My daughter shared a YouTube video with me the other day of the eight American Idol finalists singing “Shout To The Lord”. She knows that’s one of my favorite praise songs. It probably wouldn’t matter if Daffy Duck was singing it, I’d still get goosebumps listening to the beautiful, heartfelt lyrics.
Listening to this talented group of performers sing this song, though, brought to mind two things:
- Not everyone who speaks God’s name is to be emulated;
- God can use anything or anyone to glorify Himself.
My oldest sons developed a taste for secular music that I didn’t always agree with. Before I get into trouble, I do like listening to certain kinds of secular music. I also recognize that some of what I like probably won’t make it into the Top 100 Songs That Jesus Would Really Dig. They’re easy to sing to, have a good beat and were part of my culture growing up. They’re no longer my preference for music, but if I hear “Wild Thing” by The Troggs you’ll probably catch me embarrassingly getting into it.Some of the performers my two older sons were following, however, wouldn’t even make the Bottom 100. I didn’t like the lyrics, I didn’t like the style of dress or general appearance of the performers and, in some cases, what was being passed for singing sounded like something coming from the gates of Hell.
There were numerous discussions around the dinner table about being careful about what we expose ourselves to. One of the excuses frequently brought up as our sons tried rationalizing their choice of music was that these performers probably had Christian leanings. They would then produce the jacket cover and point to the acknowledgments.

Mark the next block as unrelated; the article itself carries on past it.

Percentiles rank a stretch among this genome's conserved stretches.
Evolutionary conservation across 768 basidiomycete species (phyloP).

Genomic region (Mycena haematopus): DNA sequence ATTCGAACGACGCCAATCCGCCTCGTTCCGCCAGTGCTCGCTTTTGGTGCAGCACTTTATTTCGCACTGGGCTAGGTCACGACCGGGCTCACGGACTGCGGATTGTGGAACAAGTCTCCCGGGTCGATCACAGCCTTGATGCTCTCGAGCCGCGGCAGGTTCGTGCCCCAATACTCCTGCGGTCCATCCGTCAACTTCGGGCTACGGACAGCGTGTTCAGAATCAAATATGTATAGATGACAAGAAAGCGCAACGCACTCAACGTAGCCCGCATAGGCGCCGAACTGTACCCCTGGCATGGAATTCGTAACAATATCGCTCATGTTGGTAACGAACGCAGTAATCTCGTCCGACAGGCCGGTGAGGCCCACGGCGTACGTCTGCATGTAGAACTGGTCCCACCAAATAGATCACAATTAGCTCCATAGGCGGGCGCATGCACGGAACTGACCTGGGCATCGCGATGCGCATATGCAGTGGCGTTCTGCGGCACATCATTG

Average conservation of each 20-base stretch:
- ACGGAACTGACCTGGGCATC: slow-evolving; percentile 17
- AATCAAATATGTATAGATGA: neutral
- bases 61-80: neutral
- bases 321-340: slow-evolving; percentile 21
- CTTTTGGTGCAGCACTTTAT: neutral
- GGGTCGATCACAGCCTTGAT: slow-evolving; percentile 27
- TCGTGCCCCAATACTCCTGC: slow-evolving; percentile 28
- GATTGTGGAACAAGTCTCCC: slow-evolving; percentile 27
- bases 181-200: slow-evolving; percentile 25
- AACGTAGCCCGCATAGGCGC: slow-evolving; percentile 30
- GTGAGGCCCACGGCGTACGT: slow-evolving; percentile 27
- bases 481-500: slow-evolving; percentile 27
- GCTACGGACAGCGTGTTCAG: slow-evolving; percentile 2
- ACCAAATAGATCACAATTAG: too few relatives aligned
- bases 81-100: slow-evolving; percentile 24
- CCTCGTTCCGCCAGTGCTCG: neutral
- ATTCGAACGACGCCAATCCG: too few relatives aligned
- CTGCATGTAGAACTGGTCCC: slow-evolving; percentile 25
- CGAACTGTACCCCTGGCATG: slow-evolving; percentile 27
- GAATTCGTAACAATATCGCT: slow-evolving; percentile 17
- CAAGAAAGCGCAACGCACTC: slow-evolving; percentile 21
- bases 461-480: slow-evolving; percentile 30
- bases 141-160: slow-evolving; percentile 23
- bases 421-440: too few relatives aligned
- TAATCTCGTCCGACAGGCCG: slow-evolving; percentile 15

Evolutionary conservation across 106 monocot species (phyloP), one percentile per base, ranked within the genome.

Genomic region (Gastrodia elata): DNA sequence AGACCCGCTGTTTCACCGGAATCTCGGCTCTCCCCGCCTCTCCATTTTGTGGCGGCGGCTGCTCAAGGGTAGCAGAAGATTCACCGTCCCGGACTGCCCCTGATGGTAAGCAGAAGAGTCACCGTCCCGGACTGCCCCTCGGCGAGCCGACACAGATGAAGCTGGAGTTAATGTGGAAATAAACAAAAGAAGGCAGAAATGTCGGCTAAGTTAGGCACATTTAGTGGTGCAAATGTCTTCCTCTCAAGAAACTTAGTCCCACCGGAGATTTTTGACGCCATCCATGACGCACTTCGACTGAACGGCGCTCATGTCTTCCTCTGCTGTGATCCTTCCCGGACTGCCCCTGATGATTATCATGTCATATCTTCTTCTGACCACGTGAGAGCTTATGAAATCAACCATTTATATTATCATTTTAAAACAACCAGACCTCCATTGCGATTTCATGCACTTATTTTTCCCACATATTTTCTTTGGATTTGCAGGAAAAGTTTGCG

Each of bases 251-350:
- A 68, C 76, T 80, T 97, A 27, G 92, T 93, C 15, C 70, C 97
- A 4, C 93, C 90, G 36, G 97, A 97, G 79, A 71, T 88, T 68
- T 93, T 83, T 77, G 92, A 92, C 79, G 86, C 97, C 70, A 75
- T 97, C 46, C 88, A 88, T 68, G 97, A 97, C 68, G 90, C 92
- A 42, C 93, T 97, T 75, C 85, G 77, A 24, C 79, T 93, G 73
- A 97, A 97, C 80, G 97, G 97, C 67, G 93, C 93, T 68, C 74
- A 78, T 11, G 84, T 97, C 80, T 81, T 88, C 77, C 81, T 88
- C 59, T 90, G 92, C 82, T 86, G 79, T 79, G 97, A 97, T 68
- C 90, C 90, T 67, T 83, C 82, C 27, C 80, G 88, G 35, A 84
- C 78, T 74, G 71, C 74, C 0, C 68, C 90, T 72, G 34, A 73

“See, right there. He says, “I thank God for giving me this talent.”” My husband or I would flip to the front cover, point to the worldly gestures and mocking sneers of the band, and ask, “Do you really think these guys follow Jesus?”
The answer, of course, was obvious to them. Their father and I spent enough time repeating Jesus’ words of “by their fruit you will know them” that they both knew the truth.
What we’ve taught all our children was to find appreciation in someone’s talent, but if that person did not follow a lifestyle that mirrored Jesus’ they needed to refrain from imitating that person’s way of life. Appreciation does not need to equal imitation.
That being said, I can find no fault in taking satisfaction that the Lord’s name was glorified on national TV. He deserves our praise from every venue and forum. I enjoyed worshipping along with the performance, even if some who were participating weren’t doing it with the purest of motives.